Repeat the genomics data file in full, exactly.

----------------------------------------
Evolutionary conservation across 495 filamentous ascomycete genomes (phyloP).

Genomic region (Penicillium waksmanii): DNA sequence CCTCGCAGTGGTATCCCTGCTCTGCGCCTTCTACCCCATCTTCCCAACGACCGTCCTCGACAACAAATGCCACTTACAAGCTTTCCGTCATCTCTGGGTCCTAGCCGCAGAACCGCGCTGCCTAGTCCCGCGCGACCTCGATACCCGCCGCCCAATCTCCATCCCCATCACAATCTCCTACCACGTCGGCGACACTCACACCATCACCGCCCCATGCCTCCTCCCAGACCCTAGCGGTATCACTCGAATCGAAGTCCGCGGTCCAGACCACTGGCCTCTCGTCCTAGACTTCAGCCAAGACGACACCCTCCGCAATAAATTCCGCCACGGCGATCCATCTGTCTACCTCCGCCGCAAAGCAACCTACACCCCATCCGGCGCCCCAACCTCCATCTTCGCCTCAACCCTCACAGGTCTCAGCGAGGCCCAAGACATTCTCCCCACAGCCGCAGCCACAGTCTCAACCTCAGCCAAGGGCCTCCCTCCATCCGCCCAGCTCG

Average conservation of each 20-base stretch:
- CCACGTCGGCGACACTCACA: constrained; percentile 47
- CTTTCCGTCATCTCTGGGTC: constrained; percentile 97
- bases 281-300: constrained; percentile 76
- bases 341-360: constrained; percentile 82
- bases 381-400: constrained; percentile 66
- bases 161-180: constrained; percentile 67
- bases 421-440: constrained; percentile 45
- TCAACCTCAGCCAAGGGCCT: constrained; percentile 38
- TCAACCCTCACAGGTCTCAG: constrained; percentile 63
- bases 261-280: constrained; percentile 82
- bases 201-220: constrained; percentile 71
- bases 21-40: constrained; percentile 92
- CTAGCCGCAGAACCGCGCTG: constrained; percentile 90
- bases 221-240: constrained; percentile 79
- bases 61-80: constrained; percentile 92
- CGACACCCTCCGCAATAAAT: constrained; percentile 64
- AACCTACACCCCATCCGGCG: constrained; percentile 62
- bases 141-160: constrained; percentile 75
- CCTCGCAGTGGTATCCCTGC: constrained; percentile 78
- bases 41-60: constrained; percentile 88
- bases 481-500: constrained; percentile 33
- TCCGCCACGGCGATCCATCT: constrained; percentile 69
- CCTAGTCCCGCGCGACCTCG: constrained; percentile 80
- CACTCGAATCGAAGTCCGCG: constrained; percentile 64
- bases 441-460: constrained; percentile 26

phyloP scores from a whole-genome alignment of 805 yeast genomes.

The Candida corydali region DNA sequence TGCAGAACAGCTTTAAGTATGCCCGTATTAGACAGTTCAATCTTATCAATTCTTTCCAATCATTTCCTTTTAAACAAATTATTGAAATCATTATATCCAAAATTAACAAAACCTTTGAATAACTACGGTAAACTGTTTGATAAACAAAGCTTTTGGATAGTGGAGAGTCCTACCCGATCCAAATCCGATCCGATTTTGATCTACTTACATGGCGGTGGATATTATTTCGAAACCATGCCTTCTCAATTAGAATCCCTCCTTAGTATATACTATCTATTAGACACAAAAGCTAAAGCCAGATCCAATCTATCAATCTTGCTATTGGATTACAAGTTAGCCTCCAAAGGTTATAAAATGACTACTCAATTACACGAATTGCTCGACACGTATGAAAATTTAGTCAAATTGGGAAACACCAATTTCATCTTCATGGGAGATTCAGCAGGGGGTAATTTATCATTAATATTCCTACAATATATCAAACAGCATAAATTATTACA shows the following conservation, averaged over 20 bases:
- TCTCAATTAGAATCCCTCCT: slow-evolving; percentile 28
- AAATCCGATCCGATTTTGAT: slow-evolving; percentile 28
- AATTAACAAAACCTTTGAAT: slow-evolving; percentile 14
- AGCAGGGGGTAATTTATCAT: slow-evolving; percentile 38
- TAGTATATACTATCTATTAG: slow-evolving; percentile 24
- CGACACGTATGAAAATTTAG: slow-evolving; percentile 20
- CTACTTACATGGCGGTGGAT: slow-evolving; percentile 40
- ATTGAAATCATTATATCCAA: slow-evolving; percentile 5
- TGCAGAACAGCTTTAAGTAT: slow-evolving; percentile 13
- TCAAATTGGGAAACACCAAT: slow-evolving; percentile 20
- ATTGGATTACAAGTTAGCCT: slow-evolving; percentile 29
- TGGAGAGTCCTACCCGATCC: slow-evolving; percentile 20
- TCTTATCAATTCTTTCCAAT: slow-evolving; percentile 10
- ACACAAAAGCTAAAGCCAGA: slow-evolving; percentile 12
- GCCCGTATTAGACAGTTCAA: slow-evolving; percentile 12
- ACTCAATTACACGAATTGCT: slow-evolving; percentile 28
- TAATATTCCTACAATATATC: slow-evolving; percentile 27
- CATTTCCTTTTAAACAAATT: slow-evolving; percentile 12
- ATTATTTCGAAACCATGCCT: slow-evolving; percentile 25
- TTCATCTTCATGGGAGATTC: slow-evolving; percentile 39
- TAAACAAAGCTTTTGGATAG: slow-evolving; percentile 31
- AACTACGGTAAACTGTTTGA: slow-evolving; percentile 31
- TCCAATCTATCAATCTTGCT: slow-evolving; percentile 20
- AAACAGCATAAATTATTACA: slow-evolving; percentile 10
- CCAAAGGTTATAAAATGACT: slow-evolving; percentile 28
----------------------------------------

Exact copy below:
Evolutionary conservation across 495 filamentous ascomycete genomes (phyloP).

Genomic region (Penicillium waksmanii): DNA sequence CCTCGCAGTGGTATCCCTGCTCTGCGCCTTCTACCCCATCTTCCCAACGACCGTCCTCGACAACAAATGCCACTTACAAGCTTTCCGTCATCTCTGGGTCCTAGCCGCAGAACCGCGCTGCCTAGTCCCGCGCGACCTCGATACCCGCCGCCCAATCTCCATCCCCATCACAATCTCCTACCACGTCGGCGACACTCACACCATCACCGCCCCATGCCTCCTCCCAGACCCTAGCGGTATCACTCGAATCGAAGTCCGCGGTCCAGACCACTGGCCTCTCGTCCTAGACTTCAGCCAAGACGACACCCTCCGCAATAAATTCCGCCACGGCGATCCATCTGTCTACCTCCGCCGCAAAGCAACCTACACCCCATCCGGCGCCCCAACCTCCATCTTCGCCTCAACCCTCACAGGTCTCAGCGAGGCCCAAGACATTCTCCCCACAGCCGCAGCCACAGTCTCAACCTCAGCCAAGGGCCTCCCTCCATCCGCCCAGCTCG

Average conservation of each 20-base stretch:
- CCACGTCGGCGACACTCACA: constrained; percentile 47
- CTTTCCGTCATCTCTGGGTC: constrained; percentile 97
- bases 281-300: constrained; percentile 76
- bases 341-360: constrained; percentile 82
- bases 381-400: constrained; percentile 66
- bases 161-180: constrained; percentile 67
- bases 421-440: constrained; percentile 45
- TCAACCTCAGCCAAGGGCCT: constrained; percentile 38
- TCAACCCTCACAGGTCTCAG: constrained; percentile 63
- bases 261-280: constrained; percentile 82
- bases 201-220: constrained; percentile 71
- bases 21-40: constrained; percentile 92
- CTAGCCGCAGAACCGCGCTG: constrained; percentile 90
- bases 221-240: constrained; percentile 79
- bases 61-80: constrained; percentile 92
- CGACACCCTCCGCAATAAAT: constrained; percentile 64
- AACCTACACCCCATCCGGCG: constrained; percentile 62
- bases 141-160: constrained; percentile 75
- CCTCGCAGTGGTATCCCTGC: constrained; percentile 78
- bases 41-60: constrained; percentile 88
- bases 481-500: constrained; percentile 33
- TCCGCCACGGCGATCCATCT: constrained; percentile 69
- CCTAGTCCCGCGCGACCTCG: constrained; percentile 80
- CACTCGAATCGAAGTCCGCG: constrained; percentile 64
- bases 441-460: constrained; percentile 26

phyloP scores from a whole-genome alignment of 805 yeast genomes.

The Candida corydali region DNA sequence TGCAGAACAGCTTTAAGTATGCCCGTATTAGACAGTTCAATCTTATCAATTCTTTCCAATCATTTCCTTTTAAACAAATTATTGAAATCATTATATCCAAAATTAACAAAACCTTTGAATAACTACGGTAAACTGTTTGATAAACAAAGCTTTTGGATAGTGGAGAGTCCTACCCGATCCAAATCCGATCCGATTTTGATCTACTTACATGGCGGTGGATATTATTTCGAAACCATGCCTTCTCAATTAGAATCCCTCCTTAGTATATACTATCTATTAGACACAAAAGCTAAAGCCAGATCCAATCTATCAATCTTGCTATTGGATTACAAGTTAGCCTCCAAAGGTTATAAAATGACTACTCAATTACACGAATTGCTCGACACGTATGAAAATTTAGTCAAATTGGGAAACACCAATTTCATCTTCATGGGAGATTCAGCAGGGGGTAATTTATCATTAATATTCCTACAATATATCAAACAGCATAAATTATTACA shows the following conservation, averaged over 20 bases:
- TCTCAATTAGAATCCCTCCT: slow-evolving; percentile 28
- AAATCCGATCCGATTTTGAT: slow-evolving; percentile 28
- AATTAACAAAACCTTTGAAT: slow-evolving; percentile 14
- AGCAGGGGGTAATTTATCAT: slow-evolving; percentile 38
- TAGTATATACTATCTATTAG: slow-evolving; percentile 24
- CGACACGTATGAAAATTTAG: slow-evolving; percentile 20
- CTACTTACATGGCGGTGGAT: slow-evolving; percentile 40
- ATTGAAATCATTATATCCAA: slow-evolving; percentile 5
- TGCAGAACAGCTTTAAGTAT: slow-evolving; percentile 13
- TCAAATTGGGAAACACCAAT: slow-evolving; percentile 20
- ATTGGATTACAAGTTAGCCT: slow-evolving; percentile 29
- TGGAGAGTCCTACCCGATCC: slow-evolving; percentile 20
- TCTTATCAATTCTTTCCAAT: slow-evolving; percentile 10
- ACACAAAAGCTAAAGCCAGA: slow-evolving; percentile 12
- GCCCGTATTAGACAGTTCAA: slow-evolving; percentile 12
- ACTCAATTACACGAATTGCT: slow-evolving; percentile 28
- TAATATTCCTACAATATATC: slow-evolving; percentile 27
- CATTTCCTTTTAAACAAATT: slow-evolving; percentile 12
- ATTATTTCGAAACCATGCCT: slow-evolving; percentile 25
- TTCATCTTCATGGGAGATTC: slow-evolving; percentile 39
- TAAACAAAGCTTTTGGATAG: slow-evolving; percentile 31
- AACTACGGTAAACTGTTTGA: slow-evolving; percentile 31
- TCCAATCTATCAATCTTGCT: slow-evolving; percentile 20
- AAACAGCATAAATTATTACA: slow-evolving; percentile 10
- CCAAAGGTTATAAAATGACT: slow-evolving; percentile 28